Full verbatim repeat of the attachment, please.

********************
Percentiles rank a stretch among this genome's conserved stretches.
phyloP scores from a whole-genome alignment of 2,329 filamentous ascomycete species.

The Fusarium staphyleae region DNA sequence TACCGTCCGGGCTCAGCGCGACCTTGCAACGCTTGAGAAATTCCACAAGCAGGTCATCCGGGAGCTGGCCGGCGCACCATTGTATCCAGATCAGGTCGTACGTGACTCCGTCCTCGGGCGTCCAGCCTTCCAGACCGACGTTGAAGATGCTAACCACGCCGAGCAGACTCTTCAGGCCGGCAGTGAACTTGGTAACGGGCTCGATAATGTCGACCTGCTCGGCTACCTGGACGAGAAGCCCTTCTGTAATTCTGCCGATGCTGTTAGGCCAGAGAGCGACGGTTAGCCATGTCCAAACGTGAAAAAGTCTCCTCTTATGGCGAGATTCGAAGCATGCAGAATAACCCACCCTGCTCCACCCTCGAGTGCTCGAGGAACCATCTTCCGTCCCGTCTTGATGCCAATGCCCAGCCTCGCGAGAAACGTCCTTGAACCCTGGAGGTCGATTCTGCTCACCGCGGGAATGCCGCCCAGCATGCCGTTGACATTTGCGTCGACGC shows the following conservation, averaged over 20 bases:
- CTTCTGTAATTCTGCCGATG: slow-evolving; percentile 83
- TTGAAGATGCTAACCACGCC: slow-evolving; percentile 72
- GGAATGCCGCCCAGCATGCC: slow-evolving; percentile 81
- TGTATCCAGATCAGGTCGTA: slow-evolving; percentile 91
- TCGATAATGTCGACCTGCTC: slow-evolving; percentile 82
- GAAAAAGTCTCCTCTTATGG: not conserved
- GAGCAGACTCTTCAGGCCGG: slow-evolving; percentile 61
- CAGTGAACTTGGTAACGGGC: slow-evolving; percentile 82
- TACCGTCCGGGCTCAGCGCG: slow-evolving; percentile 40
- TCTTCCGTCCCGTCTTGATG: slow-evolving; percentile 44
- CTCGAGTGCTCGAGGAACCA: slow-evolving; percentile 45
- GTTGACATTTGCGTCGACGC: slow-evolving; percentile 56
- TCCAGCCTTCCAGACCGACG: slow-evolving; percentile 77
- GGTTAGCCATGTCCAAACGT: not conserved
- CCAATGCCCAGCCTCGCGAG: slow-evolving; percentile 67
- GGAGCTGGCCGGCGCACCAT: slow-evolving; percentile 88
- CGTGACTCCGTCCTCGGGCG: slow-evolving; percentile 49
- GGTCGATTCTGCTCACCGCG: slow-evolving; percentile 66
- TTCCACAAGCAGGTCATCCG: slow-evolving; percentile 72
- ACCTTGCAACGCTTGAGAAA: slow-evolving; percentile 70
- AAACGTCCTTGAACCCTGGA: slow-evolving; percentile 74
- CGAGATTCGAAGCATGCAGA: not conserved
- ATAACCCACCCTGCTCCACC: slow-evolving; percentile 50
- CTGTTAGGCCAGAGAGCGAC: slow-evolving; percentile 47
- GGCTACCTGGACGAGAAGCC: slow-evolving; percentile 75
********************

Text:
Percentiles rank a stretch among this genome's conserved stretches.
phyloP scores from a whole-genome alignment of 2,329 filamentous ascomycete species.

The Fusarium staphyleae region DNA sequence TACCGTCCGGGCTCAGCGCGACCTTGCAACGCTTGAGAAATTCCACAAGCAGGTCATCCGGGAGCTGGCCGGCGCACCATTGTATCCAGATCAGGTCGTACGTGACTCCGTCCTCGGGCGTCCAGCCTTCCAGACCGACGTTGAAGATGCTAACCACGCCGAGCAGACTCTTCAGGCCGGCAGTGAACTTGGTAACGGGCTCGATAATGTCGACCTGCTCGGCTACCTGGACGAGAAGCCCTTCTGTAATTCTGCCGATGCTGTTAGGCCAGAGAGCGACGGTTAGCCATGTCCAAACGTGAAAAAGTCTCCTCTTATGGCGAGATTCGAAGCATGCAGAATAACCCACCCTGCTCCACCCTCGAGTGCTCGAGGAACCATCTTCCGTCCCGTCTTGATGCCAATGCCCAGCCTCGCGAGAAACGTCCTTGAACCCTGGAGGTCGATTCTGCTCACCGCGGGAATGCCGCCCAGCATGCCGTTGACATTTGCGTCGACGC shows the following conservation, averaged over 20 bases:
- CTTCTGTAATTCTGCCGATG: slow-evolving; percentile 83
- TTGAAGATGCTAACCACGCC: slow-evolving; percentile 72
- GGAATGCCGCCCAGCATGCC: slow-evolving; percentile 81
- TGTATCCAGATCAGGTCGTA: slow-evolving; percentile 91
- TCGATAATGTCGACCTGCTC: slow-evolving; percentile 82
- GAAAAAGTCTCCTCTTATGG: not conserved
- GAGCAGACTCTTCAGGCCGG: slow-evolving; percentile 61
- CAGTGAACTTGGTAACGGGC: slow-evolving; percentile 82
- TACCGTCCGGGCTCAGCGCG: slow-evolving; percentile 40
- TCTTCCGTCCCGTCTTGATG: slow-evolving; percentile 44
- CTCGAGTGCTCGAGGAACCA: slow-evolving; percentile 45
- GTTGACATTTGCGTCGACGC: slow-evolving; percentile 56
- TCCAGCCTTCCAGACCGACG: slow-evolving; percentile 77
- GGTTAGCCATGTCCAAACGT: not conserved
- CCAATGCCCAGCCTCGCGAG: slow-evolving; percentile 67
- GGAGCTGGCCGGCGCACCAT: slow-evolving; percentile 88
- CGTGACTCCGTCCTCGGGCG: slow-evolving; percentile 49
- GGTCGATTCTGCTCACCGCG: slow-evolving; percentile 66
- TTCCACAAGCAGGTCATCCG: slow-evolving; percentile 72
- ACCTTGCAACGCTTGAGAAA: slow-evolving; percentile 70
- AAACGTCCTTGAACCCTGGA: slow-evolving; percentile 74
- CGAGATTCGAAGCATGCAGA: not conserved
- ATAACCCACCCTGCTCCACC: slow-evolving; percentile 50
- CTGTTAGGCCAGAGAGCGAC: slow-evolving; percentile 47
- GGCTACCTGGACGAGAAGCC: slow-evolving; percentile 75